For Syrian Refugees Hoping To Reach Europe, Turkey Is The Jumping Off Point The southwestern coast of Turkey has become the departure point for thousands of migrants seeking the short boat trip to a nearby Greek island, which is the first step into Western Europe.
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For Syrian Refugees Hoping To Reach Europe, Turkey Is The Jumping Off Point

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For Syrian Refugees Hoping To Reach Europe, Turkey Is The Jumping Off Point

For Syrian Refugees Hoping To Reach Europe, Turkey Is The Jumping Off Point

For Syrian Refugees Hoping To Reach Europe, Turkey Is The Jumping Off Point

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  • <iframe src="https://www.npr.org/player/embed/432619048/432619049" width="100%" height="290" frameborder="0" scrolling="no" title="NPR embedded audio player">
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The southwestern coast of Turkey has become the departure point for thousands of migrants seeking the short boat trip to a nearby Greek island, which is the first step into Western Europe.

ROBERT SIEGEL, HOST:

A quarter of a million people from Africa and the Middle East have crossed the sea to Europe so far this year. Every day, boats land in Greece, overflowing with Syrians fleeing war. We're going to start this hour in the place where many of them cast off from - the western coast of Turkey. There, Syrians board crowded inflatable boats for nighttime crossings. NPR's Ari Shapiro sent this report from Izmir, Turkey.

ARI SHAPIRO, BYLINE: At a park in the center of Izmir, traditional dancers jump and spin for a bride and groom. In most of this city, life goes on as normal. Fishermen cast their lines into the Aegean Sea, cyclists roll along the promenade and Turks from Istanbul enjoy their summer holiday on the coast. A few blocks from the central train station, though, it's a very different scene.

This is like a little piece of Syria in the middle of Izmir, Turkey. It's a square where people are sleeping. People have hung out their laundry to dry. Kids are running around. People are buying bread and tea from little shops that Syrians who have been here a bit longer than the others have built.

Nearly everyone here is waiting for the same thing - a phone call from a human smuggler saying it's time to go to Greece. But Hussein Ramadan is not waiting. He got the call last night at 2 a.m..

HUSSEIN RAMADAN: (Through interpreter) The smuggler said, it's done, my friend. Get ready to leave. I bought a life jacket. About 40 of us were crammed into a van.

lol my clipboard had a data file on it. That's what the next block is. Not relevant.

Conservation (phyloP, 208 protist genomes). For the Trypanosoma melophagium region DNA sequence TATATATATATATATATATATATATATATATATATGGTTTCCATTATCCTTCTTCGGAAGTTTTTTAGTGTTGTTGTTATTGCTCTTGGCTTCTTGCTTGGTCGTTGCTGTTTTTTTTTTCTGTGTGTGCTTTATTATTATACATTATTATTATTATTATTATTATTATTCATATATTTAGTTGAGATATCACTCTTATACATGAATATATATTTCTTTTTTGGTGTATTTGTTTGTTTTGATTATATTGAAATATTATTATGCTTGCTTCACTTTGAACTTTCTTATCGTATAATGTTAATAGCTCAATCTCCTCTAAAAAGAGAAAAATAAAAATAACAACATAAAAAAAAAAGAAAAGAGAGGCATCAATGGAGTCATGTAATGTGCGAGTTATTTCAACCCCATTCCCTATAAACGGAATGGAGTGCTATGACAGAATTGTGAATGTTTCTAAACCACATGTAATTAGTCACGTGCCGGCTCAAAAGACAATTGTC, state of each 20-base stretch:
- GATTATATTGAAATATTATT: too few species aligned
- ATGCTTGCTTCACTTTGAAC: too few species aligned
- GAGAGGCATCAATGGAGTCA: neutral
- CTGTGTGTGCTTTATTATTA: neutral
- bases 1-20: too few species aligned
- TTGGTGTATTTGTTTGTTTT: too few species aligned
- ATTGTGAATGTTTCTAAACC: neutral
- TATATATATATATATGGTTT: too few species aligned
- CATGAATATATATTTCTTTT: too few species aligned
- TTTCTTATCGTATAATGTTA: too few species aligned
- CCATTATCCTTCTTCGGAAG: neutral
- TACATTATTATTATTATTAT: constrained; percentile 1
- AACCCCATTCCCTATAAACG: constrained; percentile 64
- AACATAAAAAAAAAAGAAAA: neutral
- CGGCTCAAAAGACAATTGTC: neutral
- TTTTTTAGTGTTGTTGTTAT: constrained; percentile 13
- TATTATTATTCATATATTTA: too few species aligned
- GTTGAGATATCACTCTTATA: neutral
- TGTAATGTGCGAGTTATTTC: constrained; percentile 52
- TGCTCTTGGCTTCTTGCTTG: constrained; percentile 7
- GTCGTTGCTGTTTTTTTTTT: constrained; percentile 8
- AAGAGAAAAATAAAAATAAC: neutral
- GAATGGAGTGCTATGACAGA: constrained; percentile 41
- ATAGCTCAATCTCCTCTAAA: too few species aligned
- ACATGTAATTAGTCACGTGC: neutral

SHAPIRO: They reached the beach a couple hours before dawn. The smuggler inflated a raft big enough for 10 and all 40 people piled on.

RAMADAN: (Through interpreter) We put the women and children in the center of the boat. The men all sat on the edge. We'd only just started when the boat hit the rocks. It started to take on water.

SHAPIRO: The raft deflated and sank. With his life vest, Hussein Ramadan swam back to Turkey. The experience was so traumatic he has decided to abandon his plan and return home. He switches to English.

RAMADAN: I will go back to Syria.

SHAPIRO: That sounds like a very difficult decision.

RAMADAN: The war, it is the best of the sea and the death.

SHAPIRO: You're saying the war is better than dying at sea.

RAMADAN: Yeah.

SHAPIRO: Officially, there are 70,000 migrants registered here in Izmir, but local aid organizations say the real number could be well over 100,000. Izmir is just a few miles from Greek islands that promise a better life in the European Union. And Izmir is full of people trying to make money off of these travelers. A dirty, cramped room costs $100 a night, not including the shower. Mohammed Elwan and his family sold their home and all their belongings to get here. Now they sleep on the ground.

MOHAMMED ELWAN: (Through interpreter) It's extortion, totally. The hotel will scam you. For food, you'll be charged a fortune. It's sad.

SHAPIRO: Human smuggling is a huge business here. The ride to Greece is $1,200 - half that for kids under 10. So each overcrowded raft can make around $50,000 for the smugglers. And word is smugglers will kill anyone who tries to buy their own raft. But there are people in Izmir who treat the Syrians like humans. Outside of a cafe, a folding table is full of power strips. Every plug is occupied. The migrants standing here don't want to give their names.

Tell me what's happening here.

UNIDENTIFIED MAN #1: Charging our mobiles.

SHAPIRO: But WHO - do you pay somebody?

UNIDENTIFIED MAN #1: Yeah, free.

UNIDENTIFIED MAN #2: Free.

SHAPIRO: For free.

UNIDENTIFIED MAN #1: Wi-Fi free.

SHAPIRO: It's a little restaurant called Alisa Vitamin Center, owned by a Turkish man named Ali Demir. He lets people wash in the bathrooms here, and even though it's not technically legal, he lets mothers with young children sleep upstairs in the office.

ALI DEMIR: (Through interpreter) These are people who are running away from war, and if I put myself in their shoes, I would appreciate it if someone would do the same for me.

SHAPIRO: It's small-scale philanthropy. Most of the people he's helping don't have enough spare money to buy a meal from him. And almost none of them will stay around long enough to become loyal customers. Ari Shapiro, NPR News, Izmir, Turkey.

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